Donald Dewar he’d probably have scaled the political heights. And I might have been talking to the First Minister of Scotland or even the Prime Minister of the UK? Ming had the ambition, brains and the savvy to fill either (or both) of these posts. Instead his career ended on the periphery of power which is never a comfortable place to be.
Walter Menzies Campbell was born in Glasgow on 22 May, 1941, the son of George Campbell, a Glasgow building contractor and a mother who defied her family to marry the man she loved. His childhood was not a placid one. “My father was a drinker”, Ming writes. “His moods were unpredictable. When he had been drinking an atmosphere of tension and uncertainty entered our home. He was argumentative with my mother and, later, when I was a teenager, with me”.
As a result of George Campbell’s taste for whisky his son and his daughter Fiona hate the very smell of the stuff. Ming admits to having a cupboard full of whisky bottles at home, most of them “presents for speaking at this or that dinner or event” and all of them unopened. But his father’s drinking habits did give Ming some inkling of why people drank. Which helped when in 2006 he was obliged to confront Charles Kennedy over the latter’s drink problem. Drink, he writes “is often a refuge for those suffering from intolerable stress”.
Home was 19 Park Road in the west end of Glasgow. After a couple of years at Willow-bank Primary School young Ming found himself at Hillhead primary and, after a successful ‘quali’ (the old Scottish equivalent of the eleven plus), a pupil at Hillhead High School. “I became a tearaway fast bowler and an equally tearaway fast batsman on the cricket pitch”, he writes. By the age of 15 he was six feet two and one of the schools sports stars. “My running was getting better; I won the overall school sports championship in my age group at junior, intermediate and senior level. On the rugby pitch my team was more or less unbeaten for three years”.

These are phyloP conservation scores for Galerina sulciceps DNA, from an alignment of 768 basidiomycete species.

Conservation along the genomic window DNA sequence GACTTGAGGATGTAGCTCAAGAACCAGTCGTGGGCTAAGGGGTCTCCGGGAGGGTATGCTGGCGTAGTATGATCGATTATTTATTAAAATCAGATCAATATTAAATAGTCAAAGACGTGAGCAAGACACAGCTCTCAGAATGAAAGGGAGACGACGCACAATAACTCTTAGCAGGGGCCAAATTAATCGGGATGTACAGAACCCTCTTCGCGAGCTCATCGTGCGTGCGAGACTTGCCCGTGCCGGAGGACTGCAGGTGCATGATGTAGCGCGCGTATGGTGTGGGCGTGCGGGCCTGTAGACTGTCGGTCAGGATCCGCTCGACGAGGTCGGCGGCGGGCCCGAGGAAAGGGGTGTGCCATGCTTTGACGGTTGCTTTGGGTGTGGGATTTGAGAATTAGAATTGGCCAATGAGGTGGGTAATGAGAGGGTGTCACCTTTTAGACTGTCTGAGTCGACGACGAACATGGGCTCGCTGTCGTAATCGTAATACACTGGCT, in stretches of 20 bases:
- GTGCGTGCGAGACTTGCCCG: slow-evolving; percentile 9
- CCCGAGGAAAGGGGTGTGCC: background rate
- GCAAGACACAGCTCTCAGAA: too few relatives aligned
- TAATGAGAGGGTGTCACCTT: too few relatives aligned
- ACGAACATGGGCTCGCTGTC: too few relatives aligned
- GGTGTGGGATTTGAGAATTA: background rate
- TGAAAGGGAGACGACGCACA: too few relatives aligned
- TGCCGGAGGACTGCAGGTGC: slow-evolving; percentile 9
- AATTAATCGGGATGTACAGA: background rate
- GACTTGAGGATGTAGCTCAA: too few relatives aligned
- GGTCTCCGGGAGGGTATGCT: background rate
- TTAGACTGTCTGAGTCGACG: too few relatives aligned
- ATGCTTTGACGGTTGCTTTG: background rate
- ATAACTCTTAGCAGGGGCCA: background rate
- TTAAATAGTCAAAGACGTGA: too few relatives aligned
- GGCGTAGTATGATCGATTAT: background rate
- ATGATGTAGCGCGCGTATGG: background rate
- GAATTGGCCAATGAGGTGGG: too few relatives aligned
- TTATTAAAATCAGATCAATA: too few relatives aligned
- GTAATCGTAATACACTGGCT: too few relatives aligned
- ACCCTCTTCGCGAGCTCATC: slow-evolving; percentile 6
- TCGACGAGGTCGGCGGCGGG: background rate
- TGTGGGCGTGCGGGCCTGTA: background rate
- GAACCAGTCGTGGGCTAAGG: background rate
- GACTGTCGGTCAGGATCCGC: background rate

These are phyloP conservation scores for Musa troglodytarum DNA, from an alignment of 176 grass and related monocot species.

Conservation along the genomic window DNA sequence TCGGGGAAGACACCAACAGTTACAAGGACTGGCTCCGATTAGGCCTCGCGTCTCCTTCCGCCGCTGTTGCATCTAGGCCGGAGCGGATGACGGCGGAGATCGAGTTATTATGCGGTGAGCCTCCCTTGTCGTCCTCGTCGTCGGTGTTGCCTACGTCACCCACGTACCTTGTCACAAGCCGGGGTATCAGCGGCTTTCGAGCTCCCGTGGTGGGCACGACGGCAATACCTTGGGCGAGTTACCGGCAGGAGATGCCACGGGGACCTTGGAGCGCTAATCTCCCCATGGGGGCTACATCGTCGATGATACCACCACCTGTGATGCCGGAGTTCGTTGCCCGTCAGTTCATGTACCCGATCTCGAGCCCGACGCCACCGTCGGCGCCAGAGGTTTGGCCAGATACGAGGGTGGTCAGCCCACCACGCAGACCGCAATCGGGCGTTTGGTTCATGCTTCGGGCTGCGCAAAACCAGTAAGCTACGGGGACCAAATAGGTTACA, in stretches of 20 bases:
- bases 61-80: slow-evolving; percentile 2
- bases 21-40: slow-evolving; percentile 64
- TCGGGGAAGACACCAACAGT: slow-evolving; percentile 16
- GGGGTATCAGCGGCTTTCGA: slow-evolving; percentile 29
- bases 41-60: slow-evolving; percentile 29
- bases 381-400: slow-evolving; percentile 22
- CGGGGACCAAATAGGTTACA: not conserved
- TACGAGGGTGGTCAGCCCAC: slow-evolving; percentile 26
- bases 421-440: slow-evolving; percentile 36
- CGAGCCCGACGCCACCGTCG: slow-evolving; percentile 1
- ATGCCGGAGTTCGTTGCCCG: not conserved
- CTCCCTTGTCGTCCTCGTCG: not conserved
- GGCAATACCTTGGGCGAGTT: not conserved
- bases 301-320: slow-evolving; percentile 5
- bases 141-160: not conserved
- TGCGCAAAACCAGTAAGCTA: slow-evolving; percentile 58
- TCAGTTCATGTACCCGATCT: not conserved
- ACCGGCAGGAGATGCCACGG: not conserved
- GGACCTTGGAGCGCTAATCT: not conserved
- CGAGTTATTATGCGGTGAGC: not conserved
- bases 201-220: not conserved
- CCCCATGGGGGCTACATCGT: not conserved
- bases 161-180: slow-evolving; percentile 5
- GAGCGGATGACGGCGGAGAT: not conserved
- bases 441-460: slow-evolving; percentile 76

The result of all this athleticism was that his schoolwork suffered. He did just enough to get into Glasgow University where he studied politics and economics before switching to law. I’ve yet to see an explanation of why Glasgow University in early Sixties produced so many high-flying political Scots, e.g. John Smith (leader of the Labour Party), Donald Dewar (our first First Minister), Derry Irvine (Lord Chancellor of England), Neil
McCormick (the SNP’s legal luminary) and Menzies Campbell himself. The answer probably lies in the Glasgow students’ enthusiasm for long, noisy, often acrimonious but always disciplined debates which Ming relished.
One of Ming Campbell’s singularities was his passion for sport. Sport is not a word that attaches itself easily to senior politicians. They can bang on all they like about their local football team but they don’t make very convincing sports fans. A few have a bit of sporting history: Gordon Brown was a useful rugby player until he almost knocked an eye out and Edward Heath was a genuinely keen yachtsman. But neither of reached the heights that Ming Campbell achieved.